This proposed law will require priests to tell the police about child abuse or neglect they hear about in confession.
“The Confessional Is a Hill I’m willing to Die on.”
“Canon Law gives us the minimum standard: “The sacramental seal is inviolable; therefore it is absolutely forbidden for a confessor to betray in any way a penitent in words or in any manner and for any reason.” (983.1)”
Although, in practice, most Confession (at least in the United States) is behind a screen blocking the penitent from view of the priest, it isn’t technically a requirement. Canon 964.2 states that only a grate is required, with no mention made of anonymity.
Nightmare scenario: a ‘Penitent’ sent by the state comes in to confess abusing a child, knowing full well Fr. X is the priest for that day, and records his confession. If Fr. X says nothing to the authorities … here come the cops.
Such a case already happened in Louisiana. A woman said she had confessed to a priest that she was sexually abused. The family took the supposed sexual abuse to court and the court ordered to priest to say what the girl told him in confession.
Luckily, after going through several courts, the priest was relieved of any legal requirement to say what the girl told him in confession. According to the law of the Church, he wasn’t even allowed to say if that confession occurred. If he had refused to talk, the priest could have been put in jail.
And by the way, in that case as you described it, the girl confessed that she was abused. She did not confess she was an abuser. I think that a good lawyer would be able to say that the priest cannot testify to what happened because he was not a witness. He cannot determine if what the girl said had in fact happened by the person she would name.
A sting operation would work this way: The D.A. would send in someone wearing a wire to make a fake confession of child abuse, making sure that he went to a priest whose name he knew and preferably one who knew him. The police would then wait for the priest to report this fake crime to them in a timely manner. When the priest did not report, the cops would show up at the rectory to arrest him.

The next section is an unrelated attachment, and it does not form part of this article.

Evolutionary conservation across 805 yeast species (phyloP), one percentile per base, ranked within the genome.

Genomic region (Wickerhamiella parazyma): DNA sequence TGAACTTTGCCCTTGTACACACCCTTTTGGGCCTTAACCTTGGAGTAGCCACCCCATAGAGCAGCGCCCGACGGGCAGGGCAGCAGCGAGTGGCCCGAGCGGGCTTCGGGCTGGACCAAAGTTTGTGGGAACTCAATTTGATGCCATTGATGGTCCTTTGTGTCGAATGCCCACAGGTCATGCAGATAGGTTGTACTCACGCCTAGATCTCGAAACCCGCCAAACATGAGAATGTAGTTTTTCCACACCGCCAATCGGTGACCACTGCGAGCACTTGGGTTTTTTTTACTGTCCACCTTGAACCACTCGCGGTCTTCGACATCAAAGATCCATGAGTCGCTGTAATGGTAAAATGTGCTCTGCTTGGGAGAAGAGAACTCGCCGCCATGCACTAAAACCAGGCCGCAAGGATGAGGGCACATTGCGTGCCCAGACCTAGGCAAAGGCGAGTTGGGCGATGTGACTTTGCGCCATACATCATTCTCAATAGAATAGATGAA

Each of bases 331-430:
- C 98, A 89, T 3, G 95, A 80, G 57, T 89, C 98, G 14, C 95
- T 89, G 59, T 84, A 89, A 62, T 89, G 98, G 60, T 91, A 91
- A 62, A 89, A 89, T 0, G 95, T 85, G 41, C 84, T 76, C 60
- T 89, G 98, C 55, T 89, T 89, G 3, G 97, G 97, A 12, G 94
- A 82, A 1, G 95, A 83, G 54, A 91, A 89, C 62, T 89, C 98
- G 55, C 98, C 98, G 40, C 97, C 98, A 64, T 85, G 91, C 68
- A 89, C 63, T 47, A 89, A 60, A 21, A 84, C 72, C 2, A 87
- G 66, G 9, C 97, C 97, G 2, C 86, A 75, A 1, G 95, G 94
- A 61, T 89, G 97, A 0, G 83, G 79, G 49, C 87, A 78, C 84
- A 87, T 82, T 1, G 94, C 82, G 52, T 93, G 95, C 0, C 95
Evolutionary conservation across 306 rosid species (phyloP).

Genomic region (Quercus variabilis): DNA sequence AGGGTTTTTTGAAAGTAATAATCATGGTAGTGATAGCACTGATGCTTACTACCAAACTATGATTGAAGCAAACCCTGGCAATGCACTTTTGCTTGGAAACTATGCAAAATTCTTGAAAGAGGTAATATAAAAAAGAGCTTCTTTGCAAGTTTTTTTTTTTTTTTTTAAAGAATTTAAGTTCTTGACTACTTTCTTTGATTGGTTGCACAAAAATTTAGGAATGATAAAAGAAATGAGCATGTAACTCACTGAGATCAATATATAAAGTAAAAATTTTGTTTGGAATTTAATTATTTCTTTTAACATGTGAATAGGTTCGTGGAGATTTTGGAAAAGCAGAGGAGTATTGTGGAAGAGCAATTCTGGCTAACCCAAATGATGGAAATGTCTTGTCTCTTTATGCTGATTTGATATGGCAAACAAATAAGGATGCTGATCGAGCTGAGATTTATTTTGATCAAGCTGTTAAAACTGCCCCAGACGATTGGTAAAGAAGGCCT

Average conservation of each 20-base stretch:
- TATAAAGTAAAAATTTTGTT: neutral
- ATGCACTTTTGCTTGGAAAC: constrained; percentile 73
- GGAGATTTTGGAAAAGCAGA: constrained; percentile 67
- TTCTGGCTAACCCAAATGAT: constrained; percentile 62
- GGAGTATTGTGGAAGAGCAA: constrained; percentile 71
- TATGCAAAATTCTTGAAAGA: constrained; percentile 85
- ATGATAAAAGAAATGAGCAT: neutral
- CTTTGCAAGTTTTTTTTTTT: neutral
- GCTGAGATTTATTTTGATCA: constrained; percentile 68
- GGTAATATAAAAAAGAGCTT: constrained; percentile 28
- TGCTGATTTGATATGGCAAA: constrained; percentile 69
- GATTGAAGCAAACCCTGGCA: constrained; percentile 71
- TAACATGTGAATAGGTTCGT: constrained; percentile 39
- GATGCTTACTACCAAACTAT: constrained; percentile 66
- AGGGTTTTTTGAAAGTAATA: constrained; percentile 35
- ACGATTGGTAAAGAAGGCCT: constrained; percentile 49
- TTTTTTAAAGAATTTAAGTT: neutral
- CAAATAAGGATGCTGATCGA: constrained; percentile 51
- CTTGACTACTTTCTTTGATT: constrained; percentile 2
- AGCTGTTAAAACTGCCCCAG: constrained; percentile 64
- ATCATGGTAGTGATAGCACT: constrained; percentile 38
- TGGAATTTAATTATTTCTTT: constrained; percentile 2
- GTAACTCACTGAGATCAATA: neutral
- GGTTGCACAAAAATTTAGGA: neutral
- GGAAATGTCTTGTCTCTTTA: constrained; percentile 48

Incidentally, I have also heard it said, although no one can say for sure, that some priests guilty of sexual liaisons have deliberately confessed to their pastors face to face in order to ensure that the pastor cannot report them to the bishop without breaking the seal of confession, with no intent to end the sex.
Face-to-face confessions do remove the anonymity. This could be gotten around by barring face-to-face confessions, but the state could of course attempt to legislate past that.
The priest could provide general details like time and place. That would at least help start an investigation, and if the parish has cameras could require them to turn them over.
On the slightly less desirable side, isn’t it possible for the Church to lift the anonymity requirement? As far as I’m aware, it is a discipline, not a dogma, and there’s certainly historical precedent for not doing so anonymously. While I doubt this legislation could ever pass challenges, making an allowance in the U.S. or general might be a way the Church could avoid putting her priests in such a situation should the worst case scenario come about. It would, however, maybe make people much less willing to go to confession, which might be one of the biggest dangers of legislation like this.
It could be a sting operation.
If you’re a mandated reporter, you have to report any sign of abuse, including a statement by the person claiming to have been abused. I remember in college professors often mentioning that they were one and to not report sexual abuse to them if the intent was to keep it private with someone the person trusted.
The thing is, if the priest were to find any evidence of it outside the seal of confession, he is no longer obligated to remain silent. Sure, he can’t go into the details of the confession, but he can certainly speak as much as he feels like on what he found outside confession, even if it covers all said in confession.
As I have been reading thru the volumes of the Early Church Fathers, I have learned that anonymity was not a requirement in the first centuries. If it was established in later centuries, and not made mandatory to boot, one would think that it certainly could be removed. Personally, I don’t see that happening, and if it were to happen, I believe we would see confession numbers drop even lower than they are now.
Full disclosure: I confess face-to-face with our parish priest. We have similar backgrounds (military service, education, etc.), and we are friends.
It could be an entrapment thing, kind of like they send cops undercover to buy drugs. Just send an undercover cop to confession, have him confess child abuse, and then arrest the priest if he doesn’t report it.
This would be very questionable. The priest could do nothing to investigate a confession in order to obtain evidence. The confessional seal is absolute, a priest cannot even let a confession affect his behavior towards a penitent.
No, a priest cannot do this. Again the seal is absolute. A priest can make a general statement like “I often hear these types of sins in confession”. A priest can make no reference to any individual confession. Simply leaving out the name is not enough.